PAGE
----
Morgues even closed down in the Mexican state of Guerrero after they were inundated with gangland victims.
Many fatalities are those killed in turf wars between the different gangs competing for trafficking routes into the US.
Cops are trying to protect tourist destinations like Cancun, Playa del Carmen, Cozumel, Los Cabos, Puerto Vallarta, Acapulco and Nuevo Vallarta.
The Foreign Office warns that while the government has made efforts to protect popular tourist destinations, including Playa del Carmen, there has been a number of shooting incidents in the areas.
They advise: "Crime and violence are serious problems in Mexico and the security situation can pose a risk for foreigners.
"Since 2017 there have been a number of reported shooting incidents and other incidents of violence in the main tourist destinations, including in locations popular with tourists.
"In certain parts of Mexico you should take particular care to avoid being caught up in drug related violence between criminal groups."
However, the FCO also says most tourist visits are "trouble-free".
Chillingly Manuel, who speaks perfect English and claims to have done two tours of Afghanistan with the US military, said that tourists have to accept getting caught in the crossfire.
He added: “Have you ever been close to a firefight? You’re not going to live by those rules. People get shot. We have enemies that are willing to kill us in plain view.
“He’s not going to care and I’m not going to care.”
In 2017, gunmen stormed a music festival in Playa del Carmen and shot dead five people.
It is thought that organisers either didn’t pay protection money or paid the wrong cartel.
One hour south of Playa del Carmen is the ancient Mayan town of Tulum – now a trendy tourist hotspot offering yoga retreats and luxury spa hotels.
But at 10am on June 2, the peace at the Grand Bahia Principe hotel, 15 miles from Tulum, was shattered by the sound of gunfire – sending Brit holidaymakers into a panic.
The hotel’s lifeguard, named locally as Carlos Manuel N, had been hit in the knee with a bullet fired by an angry beach vendor selling alpaca jewellery.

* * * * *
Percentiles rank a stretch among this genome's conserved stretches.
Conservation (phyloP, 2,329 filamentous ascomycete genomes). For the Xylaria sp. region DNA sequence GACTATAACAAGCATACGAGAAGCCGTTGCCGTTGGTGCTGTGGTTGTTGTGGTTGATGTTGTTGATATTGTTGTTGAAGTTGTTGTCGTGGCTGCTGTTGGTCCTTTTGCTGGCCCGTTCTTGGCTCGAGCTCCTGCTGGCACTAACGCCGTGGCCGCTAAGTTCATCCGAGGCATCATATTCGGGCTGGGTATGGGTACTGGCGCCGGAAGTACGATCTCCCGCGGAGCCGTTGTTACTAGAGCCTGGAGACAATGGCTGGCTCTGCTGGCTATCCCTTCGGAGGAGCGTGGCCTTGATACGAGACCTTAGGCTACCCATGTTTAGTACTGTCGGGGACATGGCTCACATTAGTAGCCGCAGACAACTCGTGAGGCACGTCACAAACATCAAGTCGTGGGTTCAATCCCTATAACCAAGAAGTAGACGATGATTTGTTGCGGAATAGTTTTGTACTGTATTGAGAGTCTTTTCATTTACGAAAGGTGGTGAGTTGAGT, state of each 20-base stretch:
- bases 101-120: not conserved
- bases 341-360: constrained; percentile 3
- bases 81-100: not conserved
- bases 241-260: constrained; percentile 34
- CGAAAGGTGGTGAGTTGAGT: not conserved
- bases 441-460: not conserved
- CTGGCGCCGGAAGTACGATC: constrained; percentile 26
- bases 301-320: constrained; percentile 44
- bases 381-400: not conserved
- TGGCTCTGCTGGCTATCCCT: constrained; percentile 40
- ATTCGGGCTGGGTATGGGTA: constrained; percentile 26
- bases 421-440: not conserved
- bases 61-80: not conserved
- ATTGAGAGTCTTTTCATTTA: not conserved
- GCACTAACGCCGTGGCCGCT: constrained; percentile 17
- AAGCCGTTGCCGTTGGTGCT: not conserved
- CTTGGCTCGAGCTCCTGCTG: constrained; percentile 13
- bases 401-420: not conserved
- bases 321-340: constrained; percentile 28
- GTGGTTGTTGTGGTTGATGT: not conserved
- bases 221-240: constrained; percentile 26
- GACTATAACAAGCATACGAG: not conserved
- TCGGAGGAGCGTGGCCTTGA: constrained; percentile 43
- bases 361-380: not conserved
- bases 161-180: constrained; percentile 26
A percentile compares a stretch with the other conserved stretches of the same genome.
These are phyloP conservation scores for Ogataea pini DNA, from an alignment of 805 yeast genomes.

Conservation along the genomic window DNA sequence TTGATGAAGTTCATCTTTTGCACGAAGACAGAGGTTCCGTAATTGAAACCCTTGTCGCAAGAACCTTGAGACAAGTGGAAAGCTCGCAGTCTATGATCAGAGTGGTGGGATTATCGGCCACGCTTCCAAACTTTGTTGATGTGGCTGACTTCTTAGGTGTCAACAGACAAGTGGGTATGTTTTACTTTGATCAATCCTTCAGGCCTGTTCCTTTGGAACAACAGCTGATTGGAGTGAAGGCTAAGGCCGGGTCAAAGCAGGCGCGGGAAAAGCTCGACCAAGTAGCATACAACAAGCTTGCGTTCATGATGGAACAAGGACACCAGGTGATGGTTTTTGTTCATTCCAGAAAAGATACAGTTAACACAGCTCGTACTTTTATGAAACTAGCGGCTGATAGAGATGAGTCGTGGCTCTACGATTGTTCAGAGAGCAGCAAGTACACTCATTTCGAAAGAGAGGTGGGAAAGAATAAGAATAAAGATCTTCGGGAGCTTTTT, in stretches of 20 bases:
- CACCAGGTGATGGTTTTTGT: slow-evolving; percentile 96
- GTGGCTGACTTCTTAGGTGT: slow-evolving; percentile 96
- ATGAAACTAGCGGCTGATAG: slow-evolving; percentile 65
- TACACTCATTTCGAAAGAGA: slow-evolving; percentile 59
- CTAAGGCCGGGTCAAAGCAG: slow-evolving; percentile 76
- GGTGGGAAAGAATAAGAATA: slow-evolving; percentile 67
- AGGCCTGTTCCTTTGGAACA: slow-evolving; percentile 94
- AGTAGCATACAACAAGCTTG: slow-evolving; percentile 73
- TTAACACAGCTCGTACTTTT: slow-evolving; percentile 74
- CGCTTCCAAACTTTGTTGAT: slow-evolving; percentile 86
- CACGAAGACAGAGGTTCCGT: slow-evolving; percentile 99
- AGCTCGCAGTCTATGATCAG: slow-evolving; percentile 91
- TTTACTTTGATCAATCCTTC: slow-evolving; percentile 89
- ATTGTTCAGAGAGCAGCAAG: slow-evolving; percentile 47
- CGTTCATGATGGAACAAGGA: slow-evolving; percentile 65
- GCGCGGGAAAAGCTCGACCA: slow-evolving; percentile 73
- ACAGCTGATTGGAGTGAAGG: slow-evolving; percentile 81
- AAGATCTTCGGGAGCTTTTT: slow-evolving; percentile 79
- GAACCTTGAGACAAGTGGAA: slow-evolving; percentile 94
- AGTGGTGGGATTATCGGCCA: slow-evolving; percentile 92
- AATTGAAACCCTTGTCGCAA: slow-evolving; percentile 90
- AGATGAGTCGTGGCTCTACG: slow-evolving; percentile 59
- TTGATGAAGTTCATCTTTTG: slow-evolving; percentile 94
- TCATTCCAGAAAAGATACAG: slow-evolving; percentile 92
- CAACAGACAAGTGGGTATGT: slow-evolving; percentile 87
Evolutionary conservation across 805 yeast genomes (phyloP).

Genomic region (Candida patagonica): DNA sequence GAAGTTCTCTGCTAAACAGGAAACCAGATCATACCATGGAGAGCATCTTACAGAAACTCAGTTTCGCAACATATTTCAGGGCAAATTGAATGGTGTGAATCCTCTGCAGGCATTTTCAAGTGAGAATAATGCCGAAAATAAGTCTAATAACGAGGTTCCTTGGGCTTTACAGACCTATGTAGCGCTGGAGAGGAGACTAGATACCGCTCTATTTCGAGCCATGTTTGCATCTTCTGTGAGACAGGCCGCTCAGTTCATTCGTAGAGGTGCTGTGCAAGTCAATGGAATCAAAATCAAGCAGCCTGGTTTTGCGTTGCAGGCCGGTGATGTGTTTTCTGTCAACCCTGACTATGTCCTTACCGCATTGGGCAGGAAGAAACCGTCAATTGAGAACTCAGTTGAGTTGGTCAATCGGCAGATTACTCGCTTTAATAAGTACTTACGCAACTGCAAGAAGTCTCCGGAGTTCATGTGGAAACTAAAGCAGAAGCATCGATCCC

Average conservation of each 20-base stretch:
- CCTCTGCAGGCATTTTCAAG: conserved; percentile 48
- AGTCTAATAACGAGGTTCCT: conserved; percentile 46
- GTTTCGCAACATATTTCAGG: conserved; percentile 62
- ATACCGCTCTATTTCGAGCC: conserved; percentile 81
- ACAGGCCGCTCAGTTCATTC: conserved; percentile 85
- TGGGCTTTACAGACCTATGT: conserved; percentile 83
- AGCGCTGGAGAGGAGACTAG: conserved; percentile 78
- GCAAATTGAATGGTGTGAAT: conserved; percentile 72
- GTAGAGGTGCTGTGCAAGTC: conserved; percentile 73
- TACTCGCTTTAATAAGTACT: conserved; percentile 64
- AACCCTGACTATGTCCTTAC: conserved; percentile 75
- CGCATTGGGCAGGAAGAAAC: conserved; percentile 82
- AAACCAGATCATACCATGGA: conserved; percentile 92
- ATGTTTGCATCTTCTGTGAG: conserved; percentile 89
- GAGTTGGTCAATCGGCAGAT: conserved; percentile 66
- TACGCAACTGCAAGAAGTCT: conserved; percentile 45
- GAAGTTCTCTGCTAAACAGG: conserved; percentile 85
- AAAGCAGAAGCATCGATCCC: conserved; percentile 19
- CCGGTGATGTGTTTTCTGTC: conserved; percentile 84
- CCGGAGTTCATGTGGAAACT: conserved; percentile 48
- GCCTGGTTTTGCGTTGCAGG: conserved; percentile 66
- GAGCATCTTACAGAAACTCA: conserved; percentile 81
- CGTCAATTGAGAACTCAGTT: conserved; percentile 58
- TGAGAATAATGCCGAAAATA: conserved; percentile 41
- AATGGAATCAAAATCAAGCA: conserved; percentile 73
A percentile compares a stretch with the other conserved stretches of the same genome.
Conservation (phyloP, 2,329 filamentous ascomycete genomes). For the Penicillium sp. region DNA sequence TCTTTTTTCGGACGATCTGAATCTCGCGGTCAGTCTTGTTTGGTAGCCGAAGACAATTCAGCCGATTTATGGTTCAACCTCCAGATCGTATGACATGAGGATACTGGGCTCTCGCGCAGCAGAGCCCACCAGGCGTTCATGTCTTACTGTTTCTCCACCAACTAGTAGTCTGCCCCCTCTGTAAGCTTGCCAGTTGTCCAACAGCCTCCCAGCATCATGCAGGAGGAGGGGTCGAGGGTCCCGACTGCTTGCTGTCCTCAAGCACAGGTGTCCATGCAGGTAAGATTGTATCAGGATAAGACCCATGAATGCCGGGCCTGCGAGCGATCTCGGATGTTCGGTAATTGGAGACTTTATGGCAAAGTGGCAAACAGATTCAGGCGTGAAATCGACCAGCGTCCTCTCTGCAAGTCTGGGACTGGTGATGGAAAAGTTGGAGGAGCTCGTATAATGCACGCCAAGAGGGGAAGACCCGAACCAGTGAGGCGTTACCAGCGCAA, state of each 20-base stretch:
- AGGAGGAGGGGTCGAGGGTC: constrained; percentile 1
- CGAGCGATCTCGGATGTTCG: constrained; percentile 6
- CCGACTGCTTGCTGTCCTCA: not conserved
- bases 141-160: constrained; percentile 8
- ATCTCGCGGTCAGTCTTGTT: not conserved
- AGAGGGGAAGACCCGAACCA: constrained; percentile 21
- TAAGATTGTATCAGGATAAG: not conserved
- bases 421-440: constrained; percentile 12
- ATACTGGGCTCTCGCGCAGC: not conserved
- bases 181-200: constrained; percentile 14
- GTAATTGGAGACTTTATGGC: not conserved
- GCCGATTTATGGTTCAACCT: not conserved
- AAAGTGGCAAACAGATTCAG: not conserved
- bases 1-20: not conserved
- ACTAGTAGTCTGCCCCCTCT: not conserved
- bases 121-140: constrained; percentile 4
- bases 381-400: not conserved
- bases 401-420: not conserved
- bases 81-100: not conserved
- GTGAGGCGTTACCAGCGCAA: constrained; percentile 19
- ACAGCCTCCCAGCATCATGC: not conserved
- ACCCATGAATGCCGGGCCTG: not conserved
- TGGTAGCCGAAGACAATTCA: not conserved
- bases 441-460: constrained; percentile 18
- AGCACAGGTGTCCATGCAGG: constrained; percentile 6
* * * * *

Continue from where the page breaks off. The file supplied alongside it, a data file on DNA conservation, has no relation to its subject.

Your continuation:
He survived after being rushed to hospital.
One man – named only by cops as Diego N – has now been arrested on suspicion of attempted murder, The Sun can reveal.
Sources close to investigation stressed that they believed it was a “personal dispute” between the pair, adding that Diego had turned up with two others in tow.
But Brit hotel guests are convinced the attack was linked to cartel activity.
The whole thing was absolutely terrifying. I just heard this bang
Becky Dullaway, 50, from Hastings, was on a break with a party of ten, including husband Steve, 52, two daughters, Alisha, 30, and Shannon, 24, and their five grandchildren.
She told The Sun: “The whole thing was absolutely terrifying. I just heard this bang. I could see staff members and lifeguards running across the beach.
“A man shouted at us that there had been a shooting and to get out of the water and run. We grabbed the children and ran.
“One staff member said there were terrorists on the beach. With that, my daughters were hysterical. It was like something out of a horror film.”
Becky, a support worker for disabled people, had to put frightened grandson Louie, 13, in the recovery position as they hid in the hotel, because he was repeatedly sick.
Her eight-year-old grandson Teddy sobbed: “I’m too young to die.”
Becky added: “The violence is getting too close to the tourist areas. I cannot believe I was so naïve to take my family there.”
Police in Mexico have stepped up their war on the drug cartels, but they’ll have to win hearts and minds if they want Brits to keep coming back to the Caribbean coastline’s turquoise waters.